Tongass in best shape ever Tongass in best shape ever

Posted: Sunday, August 15, 2004 Opinion: Tongass in best shape ever 08/15/04





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The Tongass National Forest, which covers 80 percent of Southeast Alaska, is in the best shape ever, thanks to the timber industry, state control of fish and game, and modern Forest Service practices that are winning awards for its managers.

Let's go back 50 years.

After World War II, the military payroll left Southeast towns. Juneau's A-J Mine failed to reopen. Sawmills burned in Sitka and Juneau. The Wrangell mill was bankrupt. The only government that kept Juneau alive was federal. There were no state or Native lands, no state agencies. Participation in the federal highway and airport aid programs was denied Alaskans, but they paid the taxes. The 40-member Legislature met for 60 days every other year.

There was no ferry system. One way out of Southeast was through airports at Juneau or Annette Island. Travelers from other towns flew in small planes, often delayed by weather, to one of two airports. Or, in Ketchikan, Wrangell, Juneau or Skagway, they could catch a small Canadian Pacific steamer that operated out of Vancouver every 10 days. Our only summer cruise ship was Canadian National's 200-passenger Prince George.

With mining shut down, there was no year-round industry. Fishing was declining under federal mismanagement. The last six years of federal control, the average annual harvest of salmon in Southeast was 12.8 million fish. Canneries burned or closed. There were bounties on wolves, eagles and seals. Wolves were poisoned. Hunters and fishermen viewed the three as competition. The deer harvest was two bucks per season.

Timber was harvested from beach fringes using A-frames. There were no buffer strips alongside streams. There were few foresters, none at all in Wrangell.

The Civilian Conservation Corps had built a few lean-to shelters and picnic shelters near major towns.

Then in 1952 loggers began cutting for Ketchikan Pulp Co.'s Ward Cove pulp mill, and six years later for Alaska Pulp Co.'s Sitka mill. APC restarted the Wrangell sawmill. KPC operated a log sort yard at Thorne Bay, a new town on Prince of Wales Island. It operated the Metlakatla mill and Ketchikan Spruce Mills. The two pulp mills brought $400 million a year back to the United States from exports, 75 percent of it for Alaska wages, services, stumpage and taxes. Our current five-month visitor industry is a long way from matching that.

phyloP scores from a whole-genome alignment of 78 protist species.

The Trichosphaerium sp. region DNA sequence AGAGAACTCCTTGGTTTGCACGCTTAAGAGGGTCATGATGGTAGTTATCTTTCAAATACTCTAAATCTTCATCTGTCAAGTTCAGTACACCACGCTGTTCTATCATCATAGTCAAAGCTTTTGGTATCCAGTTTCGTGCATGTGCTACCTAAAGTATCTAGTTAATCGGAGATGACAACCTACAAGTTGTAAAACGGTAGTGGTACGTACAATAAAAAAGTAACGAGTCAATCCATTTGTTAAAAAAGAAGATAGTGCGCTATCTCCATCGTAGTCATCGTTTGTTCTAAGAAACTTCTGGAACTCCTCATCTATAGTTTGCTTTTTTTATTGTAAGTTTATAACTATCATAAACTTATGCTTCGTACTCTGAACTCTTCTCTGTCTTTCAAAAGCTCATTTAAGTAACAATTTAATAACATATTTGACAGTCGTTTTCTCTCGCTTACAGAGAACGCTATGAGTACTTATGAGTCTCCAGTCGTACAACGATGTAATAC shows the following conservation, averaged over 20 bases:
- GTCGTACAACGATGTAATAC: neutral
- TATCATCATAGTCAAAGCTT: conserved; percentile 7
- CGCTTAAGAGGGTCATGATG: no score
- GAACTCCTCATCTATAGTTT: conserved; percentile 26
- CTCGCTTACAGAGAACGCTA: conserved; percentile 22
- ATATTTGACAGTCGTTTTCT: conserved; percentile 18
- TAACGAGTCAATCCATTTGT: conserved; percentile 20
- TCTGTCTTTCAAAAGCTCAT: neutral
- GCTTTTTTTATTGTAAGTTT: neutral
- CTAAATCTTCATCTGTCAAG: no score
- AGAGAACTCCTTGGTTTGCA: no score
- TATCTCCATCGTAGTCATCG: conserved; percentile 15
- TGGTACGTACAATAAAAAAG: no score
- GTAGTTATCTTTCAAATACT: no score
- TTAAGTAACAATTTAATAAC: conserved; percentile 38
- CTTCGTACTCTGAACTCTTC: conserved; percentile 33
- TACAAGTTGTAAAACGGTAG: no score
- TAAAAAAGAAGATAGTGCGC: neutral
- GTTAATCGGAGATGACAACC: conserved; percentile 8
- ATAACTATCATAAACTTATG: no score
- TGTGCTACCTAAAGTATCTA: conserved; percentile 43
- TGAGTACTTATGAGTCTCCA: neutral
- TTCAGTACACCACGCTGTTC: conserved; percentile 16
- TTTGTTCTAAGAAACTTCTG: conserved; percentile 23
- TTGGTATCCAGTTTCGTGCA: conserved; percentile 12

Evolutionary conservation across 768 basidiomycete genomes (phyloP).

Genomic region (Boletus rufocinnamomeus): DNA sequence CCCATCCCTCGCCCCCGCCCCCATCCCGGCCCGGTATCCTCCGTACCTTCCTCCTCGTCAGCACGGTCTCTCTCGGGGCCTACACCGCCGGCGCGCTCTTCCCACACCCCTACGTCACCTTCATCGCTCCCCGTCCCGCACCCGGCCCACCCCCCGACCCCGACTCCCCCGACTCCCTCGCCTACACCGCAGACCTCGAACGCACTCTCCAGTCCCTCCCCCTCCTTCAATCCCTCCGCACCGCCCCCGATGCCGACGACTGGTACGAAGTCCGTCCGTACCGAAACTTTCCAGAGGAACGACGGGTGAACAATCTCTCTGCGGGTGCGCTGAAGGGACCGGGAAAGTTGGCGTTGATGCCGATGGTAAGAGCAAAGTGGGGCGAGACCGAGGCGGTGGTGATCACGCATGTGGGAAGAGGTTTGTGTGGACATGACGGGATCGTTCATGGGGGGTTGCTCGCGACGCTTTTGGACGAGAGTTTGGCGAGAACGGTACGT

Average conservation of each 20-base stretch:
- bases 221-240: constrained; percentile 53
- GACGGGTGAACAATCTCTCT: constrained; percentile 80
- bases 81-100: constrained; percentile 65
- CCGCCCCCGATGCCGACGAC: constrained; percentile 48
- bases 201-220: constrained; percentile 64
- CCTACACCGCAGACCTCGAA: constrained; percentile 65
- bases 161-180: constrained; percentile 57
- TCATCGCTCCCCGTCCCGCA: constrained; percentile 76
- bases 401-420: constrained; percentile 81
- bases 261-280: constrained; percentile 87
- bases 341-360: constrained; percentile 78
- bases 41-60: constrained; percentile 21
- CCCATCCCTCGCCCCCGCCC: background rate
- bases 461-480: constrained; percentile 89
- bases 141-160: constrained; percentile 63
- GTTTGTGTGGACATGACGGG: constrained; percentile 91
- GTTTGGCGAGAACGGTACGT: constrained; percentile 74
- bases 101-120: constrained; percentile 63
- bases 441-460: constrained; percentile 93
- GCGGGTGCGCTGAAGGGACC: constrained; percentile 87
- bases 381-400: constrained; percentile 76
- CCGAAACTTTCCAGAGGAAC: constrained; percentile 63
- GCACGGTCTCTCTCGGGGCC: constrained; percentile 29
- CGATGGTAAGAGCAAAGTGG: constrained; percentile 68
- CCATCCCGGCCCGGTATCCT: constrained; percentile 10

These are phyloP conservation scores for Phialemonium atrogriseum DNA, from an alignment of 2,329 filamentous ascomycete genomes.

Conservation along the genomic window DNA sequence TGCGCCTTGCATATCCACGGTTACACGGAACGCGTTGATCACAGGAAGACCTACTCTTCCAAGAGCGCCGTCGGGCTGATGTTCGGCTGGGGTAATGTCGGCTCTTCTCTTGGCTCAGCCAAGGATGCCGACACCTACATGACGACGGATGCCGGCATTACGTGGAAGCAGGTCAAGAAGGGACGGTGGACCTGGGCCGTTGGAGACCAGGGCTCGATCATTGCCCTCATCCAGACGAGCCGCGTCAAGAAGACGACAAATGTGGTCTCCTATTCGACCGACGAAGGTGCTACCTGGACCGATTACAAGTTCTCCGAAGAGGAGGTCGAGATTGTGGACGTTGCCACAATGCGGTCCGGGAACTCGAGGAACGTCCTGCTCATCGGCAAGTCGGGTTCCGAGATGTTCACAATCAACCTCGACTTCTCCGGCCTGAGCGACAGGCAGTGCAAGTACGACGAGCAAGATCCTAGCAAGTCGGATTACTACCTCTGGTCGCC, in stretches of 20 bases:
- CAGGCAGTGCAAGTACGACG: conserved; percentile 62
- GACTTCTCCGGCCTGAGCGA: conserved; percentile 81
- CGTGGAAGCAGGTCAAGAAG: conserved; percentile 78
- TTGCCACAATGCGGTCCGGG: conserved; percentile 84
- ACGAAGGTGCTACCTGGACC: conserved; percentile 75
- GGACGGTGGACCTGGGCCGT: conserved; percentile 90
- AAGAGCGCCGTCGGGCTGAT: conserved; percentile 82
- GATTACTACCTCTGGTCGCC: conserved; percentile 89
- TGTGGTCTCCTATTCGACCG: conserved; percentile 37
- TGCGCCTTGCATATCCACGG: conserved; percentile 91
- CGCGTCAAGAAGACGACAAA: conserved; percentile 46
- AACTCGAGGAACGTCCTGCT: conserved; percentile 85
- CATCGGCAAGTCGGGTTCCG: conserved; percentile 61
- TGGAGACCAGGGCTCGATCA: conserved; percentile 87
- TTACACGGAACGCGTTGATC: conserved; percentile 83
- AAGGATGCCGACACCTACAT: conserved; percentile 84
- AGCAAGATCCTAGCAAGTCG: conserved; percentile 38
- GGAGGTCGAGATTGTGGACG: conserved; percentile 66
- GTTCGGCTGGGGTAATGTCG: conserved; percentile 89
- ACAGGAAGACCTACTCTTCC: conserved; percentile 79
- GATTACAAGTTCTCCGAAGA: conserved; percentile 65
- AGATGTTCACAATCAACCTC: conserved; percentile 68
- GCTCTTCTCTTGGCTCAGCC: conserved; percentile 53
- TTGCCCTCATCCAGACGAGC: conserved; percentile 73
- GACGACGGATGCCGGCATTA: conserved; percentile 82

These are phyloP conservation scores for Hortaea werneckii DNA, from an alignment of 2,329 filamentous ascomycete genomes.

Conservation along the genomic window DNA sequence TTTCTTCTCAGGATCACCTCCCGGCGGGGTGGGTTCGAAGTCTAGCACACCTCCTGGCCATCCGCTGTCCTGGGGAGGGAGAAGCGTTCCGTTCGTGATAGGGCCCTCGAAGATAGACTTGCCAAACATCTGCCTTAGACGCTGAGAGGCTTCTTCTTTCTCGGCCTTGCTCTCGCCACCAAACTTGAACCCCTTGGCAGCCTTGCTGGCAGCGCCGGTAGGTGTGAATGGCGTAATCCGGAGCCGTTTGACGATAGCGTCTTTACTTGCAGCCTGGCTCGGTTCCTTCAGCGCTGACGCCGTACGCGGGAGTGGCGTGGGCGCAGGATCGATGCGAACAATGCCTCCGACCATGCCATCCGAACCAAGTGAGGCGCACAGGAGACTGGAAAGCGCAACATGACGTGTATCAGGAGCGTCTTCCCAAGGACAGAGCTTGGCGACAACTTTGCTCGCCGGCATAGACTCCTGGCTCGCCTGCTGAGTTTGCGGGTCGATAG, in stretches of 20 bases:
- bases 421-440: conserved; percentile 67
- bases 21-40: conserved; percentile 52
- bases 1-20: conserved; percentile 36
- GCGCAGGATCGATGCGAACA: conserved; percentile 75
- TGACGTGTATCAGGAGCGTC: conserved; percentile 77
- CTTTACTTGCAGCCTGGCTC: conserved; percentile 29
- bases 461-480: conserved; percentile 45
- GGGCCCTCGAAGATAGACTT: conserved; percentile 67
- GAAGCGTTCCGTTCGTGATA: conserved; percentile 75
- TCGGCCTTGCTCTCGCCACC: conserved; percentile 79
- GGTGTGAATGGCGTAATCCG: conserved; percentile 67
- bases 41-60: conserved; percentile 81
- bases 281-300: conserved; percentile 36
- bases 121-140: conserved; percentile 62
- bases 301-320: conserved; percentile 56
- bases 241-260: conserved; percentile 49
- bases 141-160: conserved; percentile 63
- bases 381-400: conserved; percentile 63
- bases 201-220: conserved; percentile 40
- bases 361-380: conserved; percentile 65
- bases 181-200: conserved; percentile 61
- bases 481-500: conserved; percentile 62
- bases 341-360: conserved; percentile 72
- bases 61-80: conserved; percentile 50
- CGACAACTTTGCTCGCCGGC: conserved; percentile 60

One of the first actions when Alaska became a state in 1959 was to create the Alaska Ferry System to connect Southeast towns with highway systems at Haines and Prince Rupert. Airports capable of handling jets were built at Ketchikan, Wrangell, Petersburg and Sitka.

The 3,500 year-round jobs in the timber industry boosted a stable economy to the extent towns could afford to pave streets, build schools, hospitals, harbors, housing, swimming pools, three college campuses and hydroelectric generation plants.

State management of fish and game boosted the average annual harvest of salmon in Southeast, all raised in national forest streams, by five times. Deer bag limits doubled. Bounties and poisoning were dropped. Bear and wolf problems, unknown within towns 50 years ago, indicated game populations were thriving.

Thanks to 3,500 miles of roads built by the timber industry, the Forest Service has established 145 recreation cabins, 25 trail shelters, 15 major campgrounds, 600 miles of trails, major visitor centers at Juneau and Ketchikan and small centers in Petersburg and Sitka and overlooks at four bear-watching creeks. About 400 permits have been issued to recreation providers - private businesses - triple the number of 10 years ago. Resorts have proliferated.

Unfortunately, the improved Tongass also attracts environmentalists and journalists from the Lower 48, looking for headlines (like Greenpeace) more than facts. Their work has been published in the Christian Science Monitor, the Washington Post, USA Today and others - with glaring inaccuracies:

• USA Today says the Tongass "is doomed." Wrong. Ninety percent of the 9.6 million acres of Tongass timber, including 88 percent of the high-volume old growth, remains untouched and will for all time. The small timber industry hopes to provide year-round jobs harvesting about 300,000 acres in the next 100 years. None of the dozens of fish and wildlife species is threatened.

• Two thirds of the Tongass is rock and glacier, the Christian Science Monitor claims. Wrong. It is 42 percent.

• One million acres of Tongass timber have been harvested, according to the Kansas City Star. Wrong. It is 400,000.

• Loggers are being subsidized, Greenpeace and like-minded organizations claim. Wrong. They do not receive checks like Lower 48 farmers. (Congress just authorized $16 billion for farm subsidies.) Roads from harvest of timber subsidize the recreation and visitor industries and communities' infrastructure development.

• The Washington Post claims there is large-scale logging in the Tongass and logs are being left to rot. Wrong. There has been no large-scale logging in the Tongass in 10 years. The 51 million board feet of timber harvested last year is one-tenth the volume of the 1970s and '80s. The Forest Service is negotiating to have logs removed that were left by one bankrupt small logger.

• Williams is retired publisher of the Ketchikan Daily News. He can be reached at

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